India, Israel plan to jointly develop rapid testing tools for covid-19
DRDO and CSIR are likely to partner with Israel’s Directorate of R&D in its ministry of defence to develop the rapid testing tools
India and Israel will join forces for research and development of rapid testing tools for covid-19, the Israeli embassy in Delhi said on Monday, without giving details.
“Discussed joint R&D for rapid diagnosis based on big data and artificial intelligence (AI), to enable a rapid return to routine. This is part of the vision of @IsraeliPM and @PMOIndia for wide-ranging scientific cooperation," the embassy said in a Twitter post.
Few details were available on the extent of the cooperation, other than the possibility that the Defence Research and Development Organisation (DRDO) and Council for Scientific and Industrial Research (CSIR) were likely to partner with Israel’s Directorate of R&D in the ministry of defence.
Principal scientific adviser to the prime minister Dr K. Vijayraghavan was also part of the discussions between the two sides.
“@kvijayraghavan, @DRDO_India and @CSIR_IND held discussions with Head of Israel’s Directorate of R&D in @Israel_MOD, Dr. Dani Gold, Amb. @DrRonMalka and Amb. Sanjeev Singla @Indemtel about high-level scientific cooperation between India & Israel to address #COVID19," said a second post by Israeli embassy spokesperson Avigail Spira.
Israeli prime minister Benjamin Netanyahu and PM Narendra Modi have spoken on the phone at least twice since early March when the World Health Organization (WHO) labelled covid-19 a pandemic. Both countries have been collaborating in R&D in quantum computing, artificial intelligence and robotics.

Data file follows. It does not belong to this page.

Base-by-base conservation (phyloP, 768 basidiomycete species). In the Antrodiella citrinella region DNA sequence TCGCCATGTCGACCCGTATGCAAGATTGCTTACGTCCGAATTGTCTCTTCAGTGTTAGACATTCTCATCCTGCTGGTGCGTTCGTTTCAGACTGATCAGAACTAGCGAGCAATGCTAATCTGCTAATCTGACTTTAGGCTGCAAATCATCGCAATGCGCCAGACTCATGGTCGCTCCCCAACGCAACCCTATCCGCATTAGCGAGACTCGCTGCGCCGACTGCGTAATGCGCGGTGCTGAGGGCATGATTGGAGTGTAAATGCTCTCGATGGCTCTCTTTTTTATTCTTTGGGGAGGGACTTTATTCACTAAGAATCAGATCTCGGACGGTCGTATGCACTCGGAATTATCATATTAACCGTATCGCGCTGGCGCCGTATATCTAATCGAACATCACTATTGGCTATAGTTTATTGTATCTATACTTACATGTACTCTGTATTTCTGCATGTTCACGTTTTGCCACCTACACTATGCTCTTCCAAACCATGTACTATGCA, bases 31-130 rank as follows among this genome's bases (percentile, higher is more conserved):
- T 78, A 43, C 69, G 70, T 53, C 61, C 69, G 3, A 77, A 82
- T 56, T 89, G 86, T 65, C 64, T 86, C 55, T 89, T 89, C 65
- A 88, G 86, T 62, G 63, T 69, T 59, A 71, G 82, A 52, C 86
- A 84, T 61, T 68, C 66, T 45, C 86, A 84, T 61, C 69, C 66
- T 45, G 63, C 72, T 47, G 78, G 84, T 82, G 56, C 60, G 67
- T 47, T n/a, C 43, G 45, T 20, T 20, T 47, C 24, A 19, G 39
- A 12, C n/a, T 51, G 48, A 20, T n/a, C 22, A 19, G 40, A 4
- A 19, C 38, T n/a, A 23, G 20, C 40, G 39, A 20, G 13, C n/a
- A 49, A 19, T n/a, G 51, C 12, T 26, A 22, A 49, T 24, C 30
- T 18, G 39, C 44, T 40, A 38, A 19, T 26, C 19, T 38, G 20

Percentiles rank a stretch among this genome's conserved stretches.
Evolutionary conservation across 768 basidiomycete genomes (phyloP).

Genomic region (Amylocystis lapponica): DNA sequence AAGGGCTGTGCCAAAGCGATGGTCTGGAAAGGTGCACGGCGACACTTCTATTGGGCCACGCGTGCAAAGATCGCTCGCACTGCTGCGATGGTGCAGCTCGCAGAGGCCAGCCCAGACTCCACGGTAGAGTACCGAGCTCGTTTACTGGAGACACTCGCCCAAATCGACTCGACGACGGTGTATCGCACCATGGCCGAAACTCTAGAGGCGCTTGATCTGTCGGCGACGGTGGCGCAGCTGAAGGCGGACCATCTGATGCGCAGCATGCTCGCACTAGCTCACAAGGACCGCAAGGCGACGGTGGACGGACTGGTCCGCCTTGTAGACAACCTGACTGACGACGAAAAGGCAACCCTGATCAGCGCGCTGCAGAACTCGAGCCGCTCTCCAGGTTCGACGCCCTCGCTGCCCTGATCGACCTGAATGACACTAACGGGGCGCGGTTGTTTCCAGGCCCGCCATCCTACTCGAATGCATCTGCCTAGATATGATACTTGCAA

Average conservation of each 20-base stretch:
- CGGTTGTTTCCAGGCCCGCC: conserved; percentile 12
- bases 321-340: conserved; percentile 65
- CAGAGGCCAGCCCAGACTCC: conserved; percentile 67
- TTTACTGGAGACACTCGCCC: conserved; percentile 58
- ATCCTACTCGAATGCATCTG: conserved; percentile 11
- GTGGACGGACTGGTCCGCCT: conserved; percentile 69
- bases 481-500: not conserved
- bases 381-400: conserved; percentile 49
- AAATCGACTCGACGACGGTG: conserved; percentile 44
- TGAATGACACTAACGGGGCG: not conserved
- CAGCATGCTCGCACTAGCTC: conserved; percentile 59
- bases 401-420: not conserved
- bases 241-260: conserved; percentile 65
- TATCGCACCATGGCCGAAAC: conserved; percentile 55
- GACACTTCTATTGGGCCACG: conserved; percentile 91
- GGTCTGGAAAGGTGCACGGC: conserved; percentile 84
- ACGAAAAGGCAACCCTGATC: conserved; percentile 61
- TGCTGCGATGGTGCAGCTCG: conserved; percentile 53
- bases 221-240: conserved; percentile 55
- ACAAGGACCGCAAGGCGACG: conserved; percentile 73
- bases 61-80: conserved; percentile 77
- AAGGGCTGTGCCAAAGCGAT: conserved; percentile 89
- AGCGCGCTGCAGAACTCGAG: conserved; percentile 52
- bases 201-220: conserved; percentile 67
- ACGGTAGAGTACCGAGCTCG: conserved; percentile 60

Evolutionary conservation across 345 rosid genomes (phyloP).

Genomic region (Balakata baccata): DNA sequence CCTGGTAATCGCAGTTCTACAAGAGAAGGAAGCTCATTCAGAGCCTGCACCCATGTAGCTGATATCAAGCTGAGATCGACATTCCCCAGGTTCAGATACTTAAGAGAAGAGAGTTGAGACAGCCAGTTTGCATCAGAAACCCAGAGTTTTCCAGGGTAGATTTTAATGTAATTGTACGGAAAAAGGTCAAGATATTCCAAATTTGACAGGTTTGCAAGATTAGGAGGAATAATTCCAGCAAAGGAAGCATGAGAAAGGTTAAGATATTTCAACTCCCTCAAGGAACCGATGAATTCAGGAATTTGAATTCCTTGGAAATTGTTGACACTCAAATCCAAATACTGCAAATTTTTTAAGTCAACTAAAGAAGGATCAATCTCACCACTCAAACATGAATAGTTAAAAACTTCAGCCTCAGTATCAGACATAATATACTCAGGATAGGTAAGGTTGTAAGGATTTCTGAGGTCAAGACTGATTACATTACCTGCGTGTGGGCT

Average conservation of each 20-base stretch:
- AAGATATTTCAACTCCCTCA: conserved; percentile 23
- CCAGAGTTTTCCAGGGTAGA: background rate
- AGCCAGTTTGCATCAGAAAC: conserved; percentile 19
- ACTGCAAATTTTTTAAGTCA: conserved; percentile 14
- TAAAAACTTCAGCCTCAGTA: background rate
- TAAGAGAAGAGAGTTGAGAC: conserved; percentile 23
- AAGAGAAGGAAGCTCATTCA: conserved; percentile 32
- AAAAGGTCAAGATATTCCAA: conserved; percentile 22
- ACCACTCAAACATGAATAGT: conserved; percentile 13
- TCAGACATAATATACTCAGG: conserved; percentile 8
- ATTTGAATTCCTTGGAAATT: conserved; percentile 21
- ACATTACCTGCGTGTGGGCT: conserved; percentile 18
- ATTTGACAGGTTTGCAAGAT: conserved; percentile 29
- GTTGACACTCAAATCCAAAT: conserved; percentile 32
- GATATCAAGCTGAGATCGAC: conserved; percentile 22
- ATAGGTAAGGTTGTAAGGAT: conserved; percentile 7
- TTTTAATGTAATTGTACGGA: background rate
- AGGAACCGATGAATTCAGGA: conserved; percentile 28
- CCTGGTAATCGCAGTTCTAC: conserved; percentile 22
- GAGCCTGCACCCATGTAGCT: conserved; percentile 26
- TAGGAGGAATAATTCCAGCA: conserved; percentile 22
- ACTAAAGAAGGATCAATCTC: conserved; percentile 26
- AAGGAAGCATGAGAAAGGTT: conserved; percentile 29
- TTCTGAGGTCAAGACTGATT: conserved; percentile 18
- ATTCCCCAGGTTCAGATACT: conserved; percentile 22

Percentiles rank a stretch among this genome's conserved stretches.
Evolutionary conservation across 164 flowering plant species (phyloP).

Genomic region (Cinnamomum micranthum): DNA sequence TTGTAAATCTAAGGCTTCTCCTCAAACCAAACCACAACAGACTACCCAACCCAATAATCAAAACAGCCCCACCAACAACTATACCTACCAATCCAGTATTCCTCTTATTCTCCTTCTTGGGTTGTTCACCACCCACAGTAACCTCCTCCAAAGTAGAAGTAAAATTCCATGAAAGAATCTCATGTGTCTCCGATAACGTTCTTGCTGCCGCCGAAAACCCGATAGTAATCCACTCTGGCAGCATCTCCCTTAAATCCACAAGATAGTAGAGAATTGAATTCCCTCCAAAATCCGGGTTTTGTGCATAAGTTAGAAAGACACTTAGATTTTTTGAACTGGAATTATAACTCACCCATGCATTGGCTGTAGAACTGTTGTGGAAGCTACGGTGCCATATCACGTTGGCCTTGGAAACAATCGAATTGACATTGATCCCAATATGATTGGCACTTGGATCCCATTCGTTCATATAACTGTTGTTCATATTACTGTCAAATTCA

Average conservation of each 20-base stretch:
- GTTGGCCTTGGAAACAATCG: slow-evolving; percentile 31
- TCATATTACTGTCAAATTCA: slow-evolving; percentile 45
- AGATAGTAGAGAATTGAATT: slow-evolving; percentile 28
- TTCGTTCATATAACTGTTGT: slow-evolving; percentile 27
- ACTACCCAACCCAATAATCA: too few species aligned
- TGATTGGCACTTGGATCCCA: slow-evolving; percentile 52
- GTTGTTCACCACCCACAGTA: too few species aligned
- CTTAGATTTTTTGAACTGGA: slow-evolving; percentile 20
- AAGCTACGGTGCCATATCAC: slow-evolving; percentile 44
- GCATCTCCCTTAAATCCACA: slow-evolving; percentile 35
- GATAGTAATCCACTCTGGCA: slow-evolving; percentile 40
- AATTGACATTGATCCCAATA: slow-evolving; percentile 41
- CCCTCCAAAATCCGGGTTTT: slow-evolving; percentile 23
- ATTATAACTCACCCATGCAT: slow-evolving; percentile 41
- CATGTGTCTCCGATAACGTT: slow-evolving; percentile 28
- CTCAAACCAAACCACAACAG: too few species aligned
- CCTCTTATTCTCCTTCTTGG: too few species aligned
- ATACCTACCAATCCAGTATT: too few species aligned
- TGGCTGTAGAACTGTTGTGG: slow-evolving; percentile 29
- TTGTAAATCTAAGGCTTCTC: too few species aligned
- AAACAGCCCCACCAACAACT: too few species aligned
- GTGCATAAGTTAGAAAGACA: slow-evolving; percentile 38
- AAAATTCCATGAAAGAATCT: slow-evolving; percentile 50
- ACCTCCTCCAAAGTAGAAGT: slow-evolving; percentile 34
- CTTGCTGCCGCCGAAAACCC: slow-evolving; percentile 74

Earlier this month, Israel reported the successful development of a monoclonal antibody with the potential to “neutralize" the SARS-CoV-2 virus that causes covid-19. Israel’s defence ministry said its premier biological laboratory has completed the development phase of the covid-19 antibody. However, it did not share any scientific literature on the subject.
Later, Israel’s ambassador to India Ron Malka confirmed that the research was at an advanced stage, but said the processes were not finalized yet. The details will be shared once the final clinical results were available.
One of Israel’s leading pharmaceutical companies, Pluristem Therapeutics, has also been testing the use of human placenta cells for potential treatment of covid-19. The team had initially tested it on seven critical covid-19 patients, and found positive results. It was looking to seek approval to begin early clinical trials.